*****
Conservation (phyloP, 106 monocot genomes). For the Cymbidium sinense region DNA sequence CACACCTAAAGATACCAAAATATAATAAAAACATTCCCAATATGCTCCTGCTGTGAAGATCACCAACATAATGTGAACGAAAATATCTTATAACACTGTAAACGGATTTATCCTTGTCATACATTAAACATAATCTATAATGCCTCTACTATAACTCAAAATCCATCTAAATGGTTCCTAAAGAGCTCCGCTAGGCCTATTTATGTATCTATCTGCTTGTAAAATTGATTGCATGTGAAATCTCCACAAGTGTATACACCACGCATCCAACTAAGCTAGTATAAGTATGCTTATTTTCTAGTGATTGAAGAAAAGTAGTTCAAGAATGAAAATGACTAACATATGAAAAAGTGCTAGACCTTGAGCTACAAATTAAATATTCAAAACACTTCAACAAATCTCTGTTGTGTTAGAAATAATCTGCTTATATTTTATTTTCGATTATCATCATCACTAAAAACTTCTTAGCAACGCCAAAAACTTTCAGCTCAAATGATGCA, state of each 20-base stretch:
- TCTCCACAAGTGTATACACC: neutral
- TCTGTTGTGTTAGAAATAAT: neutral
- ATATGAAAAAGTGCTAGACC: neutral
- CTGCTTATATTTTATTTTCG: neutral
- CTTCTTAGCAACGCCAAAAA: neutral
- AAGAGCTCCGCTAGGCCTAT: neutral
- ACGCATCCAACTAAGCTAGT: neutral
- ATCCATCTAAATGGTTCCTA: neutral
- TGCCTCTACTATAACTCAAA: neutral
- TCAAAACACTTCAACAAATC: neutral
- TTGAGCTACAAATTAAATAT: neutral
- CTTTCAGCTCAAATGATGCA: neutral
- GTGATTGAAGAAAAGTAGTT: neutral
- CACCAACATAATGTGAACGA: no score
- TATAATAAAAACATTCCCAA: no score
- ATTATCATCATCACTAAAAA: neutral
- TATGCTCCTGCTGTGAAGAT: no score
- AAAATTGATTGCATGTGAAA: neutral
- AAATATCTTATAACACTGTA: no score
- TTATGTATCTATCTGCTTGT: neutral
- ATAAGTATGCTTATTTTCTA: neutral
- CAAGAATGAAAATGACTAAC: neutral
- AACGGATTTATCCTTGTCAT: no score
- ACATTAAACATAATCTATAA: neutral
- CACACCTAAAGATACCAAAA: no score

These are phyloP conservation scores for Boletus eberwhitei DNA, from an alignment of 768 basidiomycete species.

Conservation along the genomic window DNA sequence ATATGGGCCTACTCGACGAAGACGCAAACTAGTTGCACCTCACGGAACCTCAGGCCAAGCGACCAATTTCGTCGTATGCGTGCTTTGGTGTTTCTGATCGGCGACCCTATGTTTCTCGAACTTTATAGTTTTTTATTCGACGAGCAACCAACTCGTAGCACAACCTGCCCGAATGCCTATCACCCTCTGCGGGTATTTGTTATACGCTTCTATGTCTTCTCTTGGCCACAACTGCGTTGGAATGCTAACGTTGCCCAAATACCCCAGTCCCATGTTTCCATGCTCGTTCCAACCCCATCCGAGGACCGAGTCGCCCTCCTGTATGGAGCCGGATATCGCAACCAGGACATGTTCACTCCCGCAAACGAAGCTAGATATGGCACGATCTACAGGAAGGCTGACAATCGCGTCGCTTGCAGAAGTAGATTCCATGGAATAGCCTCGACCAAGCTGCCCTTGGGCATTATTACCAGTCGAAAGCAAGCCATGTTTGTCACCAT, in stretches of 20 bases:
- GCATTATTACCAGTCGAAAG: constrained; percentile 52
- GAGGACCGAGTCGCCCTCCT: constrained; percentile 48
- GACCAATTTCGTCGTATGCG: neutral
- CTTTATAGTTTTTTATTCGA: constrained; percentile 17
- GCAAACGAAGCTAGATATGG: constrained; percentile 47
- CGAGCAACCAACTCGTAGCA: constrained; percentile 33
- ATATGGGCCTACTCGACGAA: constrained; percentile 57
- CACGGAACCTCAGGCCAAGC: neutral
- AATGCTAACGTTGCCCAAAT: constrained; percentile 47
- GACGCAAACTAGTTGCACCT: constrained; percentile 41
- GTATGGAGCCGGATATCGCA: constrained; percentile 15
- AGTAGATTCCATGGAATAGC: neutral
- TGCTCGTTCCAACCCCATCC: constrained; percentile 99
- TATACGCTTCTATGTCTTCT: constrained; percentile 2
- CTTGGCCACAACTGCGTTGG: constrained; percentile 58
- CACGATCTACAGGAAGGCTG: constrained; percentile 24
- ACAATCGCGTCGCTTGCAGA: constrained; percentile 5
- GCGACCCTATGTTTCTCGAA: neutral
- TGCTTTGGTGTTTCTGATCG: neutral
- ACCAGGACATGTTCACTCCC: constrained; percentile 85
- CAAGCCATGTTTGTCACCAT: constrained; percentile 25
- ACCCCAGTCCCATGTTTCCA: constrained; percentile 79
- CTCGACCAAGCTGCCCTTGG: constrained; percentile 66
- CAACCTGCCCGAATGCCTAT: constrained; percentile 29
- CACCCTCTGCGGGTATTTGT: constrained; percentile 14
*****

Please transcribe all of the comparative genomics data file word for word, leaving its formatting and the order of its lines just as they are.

Conservation (phyloP, 106 monocot genomes). For the Cymbidium sinense region DNA sequence CACACCTAAAGATACCAAAATATAATAAAAACATTCCCAATATGCTCCTGCTGTGAAGATCACCAACATAATGTGAACGAAAATATCTTATAACACTGTAAACGGATTTATCCTTGTCATACATTAAACATAATCTATAATGCCTCTACTATAACTCAAAATCCATCTAAATGGTTCCTAAAGAGCTCCGCTAGGCCTATTTATGTATCTATCTGCTTGTAAAATTGATTGCATGTGAAATCTCCACAAGTGTATACACCACGCATCCAACTAAGCTAGTATAAGTATGCTTATTTTCTAGTGATTGAAGAAAAGTAGTTCAAGAATGAAAATGACTAACATATGAAAAAGTGCTAGACCTTGAGCTACAAATTAAATATTCAAAACACTTCAACAAATCTCTGTTGTGTTAGAAATAATCTGCTTATATTTTATTTTCGATTATCATCATCACTAAAAACTTCTTAGCAACGCCAAAAACTTTCAGCTCAAATGATGCA, state of each 20-base stretch:
- TCTCCACAAGTGTATACACC: neutral
- TCTGTTGTGTTAGAAATAAT: neutral
- ATATGAAAAAGTGCTAGACC: neutral
- CTGCTTATATTTTATTTTCG: neutral
- CTTCTTAGCAACGCCAAAAA: neutral
- AAGAGCTCCGCTAGGCCTAT: neutral
- ACGCATCCAACTAAGCTAGT: neutral
- ATCCATCTAAATGGTTCCTA: neutral
- TGCCTCTACTATAACTCAAA: neutral
- TCAAAACACTTCAACAAATC: neutral
- TTGAGCTACAAATTAAATAT: neutral
- CTTTCAGCTCAAATGATGCA: neutral
- GTGATTGAAGAAAAGTAGTT: neutral
- CACCAACATAATGTGAACGA: no score
- TATAATAAAAACATTCCCAA: no score
- ATTATCATCATCACTAAAAA: neutral
- TATGCTCCTGCTGTGAAGAT: no score
- AAAATTGATTGCATGTGAAA: neutral
- AAATATCTTATAACACTGTA: no score
- TTATGTATCTATCTGCTTGT: neutral
- ATAAGTATGCTTATTTTCTA: neutral
- CAAGAATGAAAATGACTAAC: neutral
- AACGGATTTATCCTTGTCAT: no score
- ACATTAAACATAATCTATAA: neutral
- CACACCTAAAGATACCAAAA: no score

These are phyloP conservation scores for Boletus eberwhitei DNA, from an alignment of 768 basidiomycete species.

Conservation along the genomic window DNA sequence ATATGGGCCTACTCGACGAAGACGCAAACTAGTTGCACCTCACGGAACCTCAGGCCAAGCGACCAATTTCGTCGTATGCGTGCTTTGGTGTTTCTGATCGGCGACCCTATGTTTCTCGAACTTTATAGTTTTTTATTCGACGAGCAACCAACTCGTAGCACAACCTGCCCGAATGCCTATCACCCTCTGCGGGTATTTGTTATACGCTTCTATGTCTTCTCTTGGCCACAACTGCGTTGGAATGCTAACGTTGCCCAAATACCCCAGTCCCATGTTTCCATGCTCGTTCCAACCCCATCCGAGGACCGAGTCGCCCTCCTGTATGGAGCCGGATATCGCAACCAGGACATGTTCACTCCCGCAAACGAAGCTAGATATGGCACGATCTACAGGAAGGCTGACAATCGCGTCGCTTGCAGAAGTAGATTCCATGGAATAGCCTCGACCAAGCTGCCCTTGGGCATTATTACCAGTCGAAAGCAAGCCATGTTTGTCACCAT, in stretches of 20 bases:
- GCATTATTACCAGTCGAAAG: constrained; percentile 52
- GAGGACCGAGTCGCCCTCCT: constrained; percentile 48
- GACCAATTTCGTCGTATGCG: neutral
- CTTTATAGTTTTTTATTCGA: constrained; percentile 17
- GCAAACGAAGCTAGATATGG: constrained; percentile 47
- CGAGCAACCAACTCGTAGCA: constrained; percentile 33
- ATATGGGCCTACTCGACGAA: constrained; percentile 57
- CACGGAACCTCAGGCCAAGC: neutral
- AATGCTAACGTTGCCCAAAT: constrained; percentile 47
- GACGCAAACTAGTTGCACCT: constrained; percentile 41
- GTATGGAGCCGGATATCGCA: constrained; percentile 15
- AGTAGATTCCATGGAATAGC: neutral
- TGCTCGTTCCAACCCCATCC: constrained; percentile 99
- TATACGCTTCTATGTCTTCT: constrained; percentile 2
- CTTGGCCACAACTGCGTTGG: constrained; percentile 58
- CACGATCTACAGGAAGGCTG: constrained; percentile 24
- ACAATCGCGTCGCTTGCAGA: constrained; percentile 5
- GCGACCCTATGTTTCTCGAA: neutral
- TGCTTTGGTGTTTCTGATCG: neutral
- ACCAGGACATGTTCACTCCC: constrained; percentile 85
- CAAGCCATGTTTGTCACCAT: constrained; percentile 25
- ACCCCAGTCCCATGTTTCCA: constrained; percentile 79
- CTCGACCAAGCTGCCCTTGG: constrained; percentile 66
- CAACCTGCCCGAATGCCTAT: constrained; percentile 29
- CACCCTCTGCGGGTATTTGT: constrained; percentile 14